For the second time in three weeks, the U.S. State Department has publicly distanced itself from comments made by David Friedman, the U.S. ambassador to Israel, clarifying that his words do not signal a shift in U.S. policy toward the Israeli-Palestinian conflict.
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The rare diplomatic rebuke of a sitting ambassador came at a time when Friedman, together with other senior Trump administration officials, is working on the president's goal of renewing negotiations between Israel and the Palestinian Authority.
On Thursday, Israeli news website Walla published an interview with Friedman, in which the ambassador said that Israel is "only occupying 2 percent of the West Bank," and that it was "always the expectation" that Israel would expand into the area it conquered after the Six Day War in 1967. Previous U.S. administrations, from both parties, have consistently referred to the West Bank as occupied territory and have denounced Israel for building settlements within that area.
Hours after the interview was published, the State Department's spokeswoman, Heather Nauert, was asked about Friedman's comments during a press briefing in Washington, and responded by making clear that the ambassador's words do not reflect a new policy on behalf of the U.S. government.
"I’m aware of what he said. His comments – and I want to be crystal clear about this – should not be read as a way to prejudge the outcome of any negotiations that the U.S. would have with the Israelis and the Palestinians. It should also not indicate a shift in U.S. policy," Nauert said in reply.
Nauert was then asked a follow-up question highlighting the fact that only three weeks ago, she also had to distance the State Department from comments made by Friedman, who said in a previous interview with the Jerusalem Post that the Israeli left-wing opposition was opposing the "alleged occupation" of the West Bank. Back then, Nauert also stated that Friedman's words do not represent a shift in American policy, which has been to define the West Bank as occupied territory.
In reply to the question of how is it possible that for the second time in less than a month, the State Department is contradicting the ambassador to Israel, Nauert said – "I guess what I would say to that is we have some very effective leaders and representatives for the U.S. government, including Jason Greenblatt and Mr. [Jared] Kushner, who are spending an awful lot of time in the region trying to get both sides together to have talks about a lasting existence side by side. The president has made that one of his top priorities."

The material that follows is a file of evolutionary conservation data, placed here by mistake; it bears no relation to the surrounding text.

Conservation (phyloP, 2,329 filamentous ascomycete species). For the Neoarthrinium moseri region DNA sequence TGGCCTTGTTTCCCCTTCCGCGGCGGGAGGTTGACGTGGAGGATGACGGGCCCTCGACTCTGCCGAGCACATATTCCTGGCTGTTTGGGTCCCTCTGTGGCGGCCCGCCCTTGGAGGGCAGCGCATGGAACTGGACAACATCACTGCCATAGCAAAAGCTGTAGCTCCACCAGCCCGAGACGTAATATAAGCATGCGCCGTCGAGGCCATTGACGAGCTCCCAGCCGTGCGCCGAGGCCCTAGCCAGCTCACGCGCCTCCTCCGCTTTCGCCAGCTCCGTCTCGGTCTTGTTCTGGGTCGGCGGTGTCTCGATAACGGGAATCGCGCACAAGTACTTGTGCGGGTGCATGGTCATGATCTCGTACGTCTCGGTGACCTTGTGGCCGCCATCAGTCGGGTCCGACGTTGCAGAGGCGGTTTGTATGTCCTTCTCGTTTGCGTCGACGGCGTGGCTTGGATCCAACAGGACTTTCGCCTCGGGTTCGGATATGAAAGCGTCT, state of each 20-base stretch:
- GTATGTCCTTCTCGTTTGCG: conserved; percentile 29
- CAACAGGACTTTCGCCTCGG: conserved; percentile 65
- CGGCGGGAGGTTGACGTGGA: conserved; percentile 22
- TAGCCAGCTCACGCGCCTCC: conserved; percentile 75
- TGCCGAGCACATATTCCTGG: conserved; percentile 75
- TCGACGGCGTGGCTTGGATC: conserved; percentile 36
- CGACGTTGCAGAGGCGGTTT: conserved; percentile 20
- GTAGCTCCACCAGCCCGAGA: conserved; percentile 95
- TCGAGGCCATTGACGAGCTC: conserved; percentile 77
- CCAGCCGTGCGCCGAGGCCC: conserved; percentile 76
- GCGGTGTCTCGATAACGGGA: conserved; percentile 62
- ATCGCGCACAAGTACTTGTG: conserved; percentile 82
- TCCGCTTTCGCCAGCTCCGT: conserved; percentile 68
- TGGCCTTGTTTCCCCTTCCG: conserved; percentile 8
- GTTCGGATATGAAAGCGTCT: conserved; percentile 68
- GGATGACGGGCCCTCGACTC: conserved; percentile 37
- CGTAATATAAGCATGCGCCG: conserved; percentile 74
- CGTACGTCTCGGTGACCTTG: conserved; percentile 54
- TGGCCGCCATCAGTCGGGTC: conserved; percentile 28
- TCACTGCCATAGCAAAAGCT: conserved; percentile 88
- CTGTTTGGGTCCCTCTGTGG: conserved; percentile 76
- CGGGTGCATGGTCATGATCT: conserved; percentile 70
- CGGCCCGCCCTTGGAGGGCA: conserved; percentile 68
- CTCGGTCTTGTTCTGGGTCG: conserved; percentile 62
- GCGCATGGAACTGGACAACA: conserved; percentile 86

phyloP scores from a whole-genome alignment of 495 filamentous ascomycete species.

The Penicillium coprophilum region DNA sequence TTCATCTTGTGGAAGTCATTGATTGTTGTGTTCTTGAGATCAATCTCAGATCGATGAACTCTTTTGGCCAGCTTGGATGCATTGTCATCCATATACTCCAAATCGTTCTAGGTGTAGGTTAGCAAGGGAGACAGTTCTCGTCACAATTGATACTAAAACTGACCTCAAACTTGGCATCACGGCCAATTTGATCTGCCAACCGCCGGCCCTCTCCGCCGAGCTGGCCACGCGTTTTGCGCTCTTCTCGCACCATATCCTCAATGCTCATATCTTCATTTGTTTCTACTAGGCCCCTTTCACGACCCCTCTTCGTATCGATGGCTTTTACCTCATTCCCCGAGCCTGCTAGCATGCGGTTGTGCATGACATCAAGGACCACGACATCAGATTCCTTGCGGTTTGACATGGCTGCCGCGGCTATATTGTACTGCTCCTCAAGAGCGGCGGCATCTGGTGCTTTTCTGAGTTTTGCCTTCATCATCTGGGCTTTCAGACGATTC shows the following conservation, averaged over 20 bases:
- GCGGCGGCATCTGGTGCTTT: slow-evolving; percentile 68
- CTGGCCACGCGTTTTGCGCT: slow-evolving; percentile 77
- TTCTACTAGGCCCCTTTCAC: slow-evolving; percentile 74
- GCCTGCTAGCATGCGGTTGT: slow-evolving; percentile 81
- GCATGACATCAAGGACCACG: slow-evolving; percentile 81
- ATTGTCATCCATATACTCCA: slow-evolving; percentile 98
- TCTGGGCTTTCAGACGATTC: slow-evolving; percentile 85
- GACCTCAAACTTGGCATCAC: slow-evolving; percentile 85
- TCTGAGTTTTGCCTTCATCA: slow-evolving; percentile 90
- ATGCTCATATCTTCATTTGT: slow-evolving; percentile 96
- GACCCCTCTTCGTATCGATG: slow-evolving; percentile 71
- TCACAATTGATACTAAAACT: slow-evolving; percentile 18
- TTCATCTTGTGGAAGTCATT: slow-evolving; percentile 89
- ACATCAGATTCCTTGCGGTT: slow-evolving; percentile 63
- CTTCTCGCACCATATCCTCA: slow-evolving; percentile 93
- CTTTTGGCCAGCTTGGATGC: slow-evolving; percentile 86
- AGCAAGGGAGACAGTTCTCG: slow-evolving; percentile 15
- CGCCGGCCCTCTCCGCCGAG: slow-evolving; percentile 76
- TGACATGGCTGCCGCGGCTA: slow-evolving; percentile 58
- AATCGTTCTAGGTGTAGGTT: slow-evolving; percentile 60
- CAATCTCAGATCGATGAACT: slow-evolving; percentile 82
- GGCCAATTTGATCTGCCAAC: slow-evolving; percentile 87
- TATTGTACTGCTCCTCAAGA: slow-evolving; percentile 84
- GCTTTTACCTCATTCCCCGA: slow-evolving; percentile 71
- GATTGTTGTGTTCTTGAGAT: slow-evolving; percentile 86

Nauert then added: "I think it indicates just how important this is to the president that he has put those two in charge of negotiating that. In terms of the ambassador, I can’t comment any more for you on that other than to say our policy here has not changed." Her words can be perceived as hinting at differences of opinion between Kushner and Greenblatt – both of whom work inside the White House – and Friedman, who is in charge of the embassy in Tel Aviv.
Nauert, however, also stated that she had "not had the chance to speak to the ambassador, so I will hesitate at commenting too much on what he said. I was not there. I have not heard it. I have not heard the context in which that conversation was had. But I just want to be clear that our policy has not changed."
Earlier on Thursday, the organization Americans for Peace Now published a statement calling on Trump to fire Friedman over his comments. According to the organization, Friedman "made statements that blatantly contradict long-held United States policy, as well as objective facts and international law. Ambassador Friedman continues to damage US efforts to advance Israeli-Palestinian peace, a chief U.S. national security interest and avowed goal of President Trump."
With regards to Interpol's decision earlier this week to accept Palestine as a member of the international policing organization, Nauert stated that, "We were disappointed in the vote. It grants Palestinian Authority country status in Interpol. We believe that that vote unnecessarily politicizes the important law enforcement body. We believe it also complicates efforts to achieve a historic conflict-ending agreement between the parties."